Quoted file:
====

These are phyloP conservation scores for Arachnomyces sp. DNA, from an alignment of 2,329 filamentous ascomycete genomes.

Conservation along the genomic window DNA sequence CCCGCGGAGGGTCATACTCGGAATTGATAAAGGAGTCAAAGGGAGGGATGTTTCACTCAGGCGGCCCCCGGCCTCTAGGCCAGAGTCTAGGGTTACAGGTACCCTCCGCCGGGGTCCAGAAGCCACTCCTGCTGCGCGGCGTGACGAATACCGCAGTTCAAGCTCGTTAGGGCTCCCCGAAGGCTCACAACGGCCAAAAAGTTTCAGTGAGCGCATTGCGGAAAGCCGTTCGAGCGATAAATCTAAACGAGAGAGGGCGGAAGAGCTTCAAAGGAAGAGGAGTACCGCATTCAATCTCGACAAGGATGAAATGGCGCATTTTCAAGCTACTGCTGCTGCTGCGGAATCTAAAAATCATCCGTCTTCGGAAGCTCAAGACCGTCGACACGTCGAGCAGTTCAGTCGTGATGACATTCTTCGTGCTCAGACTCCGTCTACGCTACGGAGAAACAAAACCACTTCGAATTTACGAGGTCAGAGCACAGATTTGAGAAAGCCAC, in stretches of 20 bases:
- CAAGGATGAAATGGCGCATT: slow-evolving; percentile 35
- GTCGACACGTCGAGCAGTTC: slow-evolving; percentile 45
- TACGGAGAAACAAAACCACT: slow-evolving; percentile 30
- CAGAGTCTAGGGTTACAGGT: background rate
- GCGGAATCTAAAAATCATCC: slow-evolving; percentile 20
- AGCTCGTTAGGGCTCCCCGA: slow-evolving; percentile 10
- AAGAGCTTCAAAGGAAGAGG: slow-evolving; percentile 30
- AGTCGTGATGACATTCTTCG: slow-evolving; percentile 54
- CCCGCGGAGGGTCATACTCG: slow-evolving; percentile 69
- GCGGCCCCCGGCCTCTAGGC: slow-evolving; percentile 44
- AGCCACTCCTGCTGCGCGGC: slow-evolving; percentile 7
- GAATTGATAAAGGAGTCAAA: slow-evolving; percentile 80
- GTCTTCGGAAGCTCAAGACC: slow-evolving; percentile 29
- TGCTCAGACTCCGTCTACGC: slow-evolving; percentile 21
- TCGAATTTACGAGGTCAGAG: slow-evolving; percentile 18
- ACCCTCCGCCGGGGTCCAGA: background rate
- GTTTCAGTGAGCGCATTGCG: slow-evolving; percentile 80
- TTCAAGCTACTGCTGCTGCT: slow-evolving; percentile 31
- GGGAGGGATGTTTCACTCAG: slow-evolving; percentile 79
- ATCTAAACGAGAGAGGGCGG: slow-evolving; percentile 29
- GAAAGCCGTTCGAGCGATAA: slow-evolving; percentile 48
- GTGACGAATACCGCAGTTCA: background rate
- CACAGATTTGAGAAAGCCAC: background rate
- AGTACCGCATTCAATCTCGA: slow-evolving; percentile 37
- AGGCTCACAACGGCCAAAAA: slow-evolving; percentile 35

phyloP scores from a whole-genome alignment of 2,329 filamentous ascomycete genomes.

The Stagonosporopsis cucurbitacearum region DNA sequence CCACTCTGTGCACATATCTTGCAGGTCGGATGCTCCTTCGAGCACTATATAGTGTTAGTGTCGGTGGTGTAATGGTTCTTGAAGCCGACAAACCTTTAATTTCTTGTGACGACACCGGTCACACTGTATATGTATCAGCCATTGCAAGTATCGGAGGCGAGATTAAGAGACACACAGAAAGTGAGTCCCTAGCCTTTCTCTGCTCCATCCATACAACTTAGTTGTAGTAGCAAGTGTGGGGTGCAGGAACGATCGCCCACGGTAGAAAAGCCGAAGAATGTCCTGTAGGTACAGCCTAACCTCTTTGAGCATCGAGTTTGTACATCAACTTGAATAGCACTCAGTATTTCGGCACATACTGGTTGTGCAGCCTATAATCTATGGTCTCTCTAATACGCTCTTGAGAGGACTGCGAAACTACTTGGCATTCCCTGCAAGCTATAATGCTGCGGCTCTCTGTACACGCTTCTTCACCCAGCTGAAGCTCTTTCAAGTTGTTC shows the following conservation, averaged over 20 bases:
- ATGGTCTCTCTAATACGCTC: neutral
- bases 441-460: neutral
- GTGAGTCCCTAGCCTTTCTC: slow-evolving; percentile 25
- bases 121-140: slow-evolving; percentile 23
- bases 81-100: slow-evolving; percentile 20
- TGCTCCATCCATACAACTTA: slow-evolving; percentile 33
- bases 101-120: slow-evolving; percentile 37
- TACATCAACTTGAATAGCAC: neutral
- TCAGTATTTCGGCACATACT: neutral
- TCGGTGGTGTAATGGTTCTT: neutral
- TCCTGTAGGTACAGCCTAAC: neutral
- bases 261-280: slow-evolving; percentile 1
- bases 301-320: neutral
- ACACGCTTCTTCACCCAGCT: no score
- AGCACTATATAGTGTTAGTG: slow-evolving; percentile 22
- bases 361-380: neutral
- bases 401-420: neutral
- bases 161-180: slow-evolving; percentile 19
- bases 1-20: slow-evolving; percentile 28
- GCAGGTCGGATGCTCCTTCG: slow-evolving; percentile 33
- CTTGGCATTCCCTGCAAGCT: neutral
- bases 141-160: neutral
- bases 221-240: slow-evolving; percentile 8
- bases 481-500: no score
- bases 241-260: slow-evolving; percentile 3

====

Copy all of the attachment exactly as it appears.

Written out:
These are phyloP conservation scores for Arachnomyces sp. DNA, from an alignment of 2,329 filamentous ascomycete genomes.

Conservation along the genomic window DNA sequence CCCGCGGAGGGTCATACTCGGAATTGATAAAGGAGTCAAAGGGAGGGATGTTTCACTCAGGCGGCCCCCGGCCTCTAGGCCAGAGTCTAGGGTTACAGGTACCCTCCGCCGGGGTCCAGAAGCCACTCCTGCTGCGCGGCGTGACGAATACCGCAGTTCAAGCTCGTTAGGGCTCCCCGAAGGCTCACAACGGCCAAAAAGTTTCAGTGAGCGCATTGCGGAAAGCCGTTCGAGCGATAAATCTAAACGAGAGAGGGCGGAAGAGCTTCAAAGGAAGAGGAGTACCGCATTCAATCTCGACAAGGATGAAATGGCGCATTTTCAAGCTACTGCTGCTGCTGCGGAATCTAAAAATCATCCGTCTTCGGAAGCTCAAGACCGTCGACACGTCGAGCAGTTCAGTCGTGATGACATTCTTCGTGCTCAGACTCCGTCTACGCTACGGAGAAACAAAACCACTTCGAATTTACGAGGTCAGAGCACAGATTTGAGAAAGCCAC, in stretches of 20 bases:
- CAAGGATGAAATGGCGCATT: slow-evolving; percentile 35
- GTCGACACGTCGAGCAGTTC: slow-evolving; percentile 45
- TACGGAGAAACAAAACCACT: slow-evolving; percentile 30
- CAGAGTCTAGGGTTACAGGT: background rate
- GCGGAATCTAAAAATCATCC: slow-evolving; percentile 20
- AGCTCGTTAGGGCTCCCCGA: slow-evolving; percentile 10
- AAGAGCTTCAAAGGAAGAGG: slow-evolving; percentile 30
- AGTCGTGATGACATTCTTCG: slow-evolving; percentile 54
- CCCGCGGAGGGTCATACTCG: slow-evolving; percentile 69
- GCGGCCCCCGGCCTCTAGGC: slow-evolving; percentile 44
- AGCCACTCCTGCTGCGCGGC: slow-evolving; percentile 7
- GAATTGATAAAGGAGTCAAA: slow-evolving; percentile 80
- GTCTTCGGAAGCTCAAGACC: slow-evolving; percentile 29
- TGCTCAGACTCCGTCTACGC: slow-evolving; percentile 21
- TCGAATTTACGAGGTCAGAG: slow-evolving; percentile 18
- ACCCTCCGCCGGGGTCCAGA: background rate
- GTTTCAGTGAGCGCATTGCG: slow-evolving; percentile 80
- TTCAAGCTACTGCTGCTGCT: slow-evolving; percentile 31
- GGGAGGGATGTTTCACTCAG: slow-evolving; percentile 79
- ATCTAAACGAGAGAGGGCGG: slow-evolving; percentile 29
- GAAAGCCGTTCGAGCGATAA: slow-evolving; percentile 48
- GTGACGAATACCGCAGTTCA: background rate
- CACAGATTTGAGAAAGCCAC: background rate
- AGTACCGCATTCAATCTCGA: slow-evolving; percentile 37
- AGGCTCACAACGGCCAAAAA: slow-evolving; percentile 35

phyloP scores from a whole-genome alignment of 2,329 filamentous ascomycete genomes.

The Stagonosporopsis cucurbitacearum region DNA sequence CCACTCTGTGCACATATCTTGCAGGTCGGATGCTCCTTCGAGCACTATATAGTGTTAGTGTCGGTGGTGTAATGGTTCTTGAAGCCGACAAACCTTTAATTTCTTGTGACGACACCGGTCACACTGTATATGTATCAGCCATTGCAAGTATCGGAGGCGAGATTAAGAGACACACAGAAAGTGAGTCCCTAGCCTTTCTCTGCTCCATCCATACAACTTAGTTGTAGTAGCAAGTGTGGGGTGCAGGAACGATCGCCCACGGTAGAAAAGCCGAAGAATGTCCTGTAGGTACAGCCTAACCTCTTTGAGCATCGAGTTTGTACATCAACTTGAATAGCACTCAGTATTTCGGCACATACTGGTTGTGCAGCCTATAATCTATGGTCTCTCTAATACGCTCTTGAGAGGACTGCGAAACTACTTGGCATTCCCTGCAAGCTATAATGCTGCGGCTCTCTGTACACGCTTCTTCACCCAGCTGAAGCTCTTTCAAGTTGTTC shows the following conservation, averaged over 20 bases:
- ATGGTCTCTCTAATACGCTC: neutral
- bases 441-460: neutral
- GTGAGTCCCTAGCCTTTCTC: slow-evolving; percentile 25
- bases 121-140: slow-evolving; percentile 23
- bases 81-100: slow-evolving; percentile 20
- TGCTCCATCCATACAACTTA: slow-evolving; percentile 33
- bases 101-120: slow-evolving; percentile 37
- TACATCAACTTGAATAGCAC: neutral
- TCAGTATTTCGGCACATACT: neutral
- TCGGTGGTGTAATGGTTCTT: neutral
- TCCTGTAGGTACAGCCTAAC: neutral
- bases 261-280: slow-evolving; percentile 1
- bases 301-320: neutral
- ACACGCTTCTTCACCCAGCT: no score
- AGCACTATATAGTGTTAGTG: slow-evolving; percentile 22
- bases 361-380: neutral
- bases 401-420: neutral
- bases 161-180: slow-evolving; percentile 19
- bases 1-20: slow-evolving; percentile 28
- GCAGGTCGGATGCTCCTTCG: slow-evolving; percentile 33
- CTTGGCATTCCCTGCAAGCT: neutral
- bases 141-160: neutral
- bases 221-240: slow-evolving; percentile 8
- bases 481-500: no score
- bases 241-260: slow-evolving; percentile 3